Owner: Aminata Faye-Roth, from Killiney, Co Dublin
Pet: Finn, her one-year-old Irish Doodle
Problem: Finn unexpectedly dashed into the road and into the path of a car
The crisis happened just as Aminata returned home from school. Her mother's boyfriend, Eamonn, was on the driveway outside the house, cleaning the inside of his car. Finn, was strolling beside him, as he often does. The house is half way along a quiet cul-de-sac, with virtually no passing traffic. Finn treats the front driveway like the back garden: a peaceful place to sit, lie or stroll around.
The next sequence of events happened rapidly. Aminata arrived back from school, but she was on the opposite side of the car to Finn, so he didn't see her. Finn adores her so Eamonn spoke to him, saying, "She's back from school".
Finn reacted unexpectedly: it was as if he didn't realise that Aminata was only a few yards away and he wanted to run down the road to greet her. His ears shot up, all alert, and he bolted down the cul-de-sac, running full tilt towards the busy main road. Eamonn and Aminata shouted after him, but it was as if he didn't hear – he just kept running.
They sprinted after him as the dog went out of view around the corner on to the main road, and then there was a loud thump, followed by the sound of a dog squealing in pain. When they turned the corner, they saw Finn sprawled in a heap at the edge of the road. A lady standing at a bus stop saw it all happen. Finn had run across the road without pausing to check for traffic.
A car, driving past at speed had hit Finn full on the side. Finn had been sent flying into the air, over the top of the car. The car had not even slowed down, heading off into the distance without stopping to see what had happened.
Aminata gave all her attention to Finn. The dog had stopped squealing, and there was no obvious injury, with no sign of blood. Eamonn helped her to lift him awkwardly into the back of the car and then he drove them both to our clinic at once. When I heard about the massive impact that the dog had suffered, I expected serious internal injuries. Finn was admitted to our hospital, and given treatment for shock and pain while we assessed him. He was examined from head to tip of tail, and X-rays were taken. Astonishingly, he seemed to have survived with nothing more than serious bruising: there were no broken bones.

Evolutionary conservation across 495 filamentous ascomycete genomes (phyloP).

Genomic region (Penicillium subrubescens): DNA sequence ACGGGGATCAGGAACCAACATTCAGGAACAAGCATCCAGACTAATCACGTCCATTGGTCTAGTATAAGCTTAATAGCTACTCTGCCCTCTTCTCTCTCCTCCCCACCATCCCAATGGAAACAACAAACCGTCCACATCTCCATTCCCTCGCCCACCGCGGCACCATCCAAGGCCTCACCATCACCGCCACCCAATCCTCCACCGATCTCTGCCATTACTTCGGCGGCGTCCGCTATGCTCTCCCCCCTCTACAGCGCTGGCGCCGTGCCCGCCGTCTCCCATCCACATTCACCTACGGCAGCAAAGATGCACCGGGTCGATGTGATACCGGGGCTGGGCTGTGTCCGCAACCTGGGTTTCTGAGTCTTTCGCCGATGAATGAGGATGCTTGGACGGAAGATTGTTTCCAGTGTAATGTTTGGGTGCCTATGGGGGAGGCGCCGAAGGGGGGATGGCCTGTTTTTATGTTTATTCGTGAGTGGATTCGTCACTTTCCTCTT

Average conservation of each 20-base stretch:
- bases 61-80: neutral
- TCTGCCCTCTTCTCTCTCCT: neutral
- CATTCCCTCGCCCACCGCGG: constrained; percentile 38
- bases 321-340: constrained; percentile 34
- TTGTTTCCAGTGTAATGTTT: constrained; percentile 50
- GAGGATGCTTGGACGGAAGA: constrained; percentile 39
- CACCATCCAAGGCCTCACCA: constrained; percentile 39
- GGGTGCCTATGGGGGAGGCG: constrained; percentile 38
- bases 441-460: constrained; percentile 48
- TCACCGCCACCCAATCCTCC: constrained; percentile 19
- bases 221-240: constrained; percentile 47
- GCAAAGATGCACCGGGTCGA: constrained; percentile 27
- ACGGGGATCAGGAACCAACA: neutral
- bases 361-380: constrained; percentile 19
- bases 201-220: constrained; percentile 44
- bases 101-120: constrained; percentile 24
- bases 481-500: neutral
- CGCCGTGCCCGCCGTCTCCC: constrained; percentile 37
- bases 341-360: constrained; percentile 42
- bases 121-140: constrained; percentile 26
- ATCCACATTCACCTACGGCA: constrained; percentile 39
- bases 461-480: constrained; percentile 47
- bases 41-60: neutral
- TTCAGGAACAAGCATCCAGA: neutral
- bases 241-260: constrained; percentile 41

For the first 24 hours, we worried about internal injuries that are common in such situations, but by the following day, Finn was eating normally, drinking water and passing urine and faeces. He was lame on his left back leg, but given the
thump that he'd received on his rear end, this was not surprising. He has been treated with pain relief and rest, and so far, his recovery has continued to be steady and smooth.
Aminata still wonders what made Finn bolt. Was he looking for her? Was he chasing something? The mystery remains, but Aminata has learned two lessons.
First, Finn now has a long, loose rope trailing from his collar when he is in the front garden: the next time he bolts, someone will be able to stop him. And second, Aminata's family have taken out pet insurance: it so happened that Finn did not need major veterinary interventions, but it could so easily have been very different, and the costs could have been high. They don't want to get caught out like this in the future: if it does happen again, pet insurance will cover the cost.
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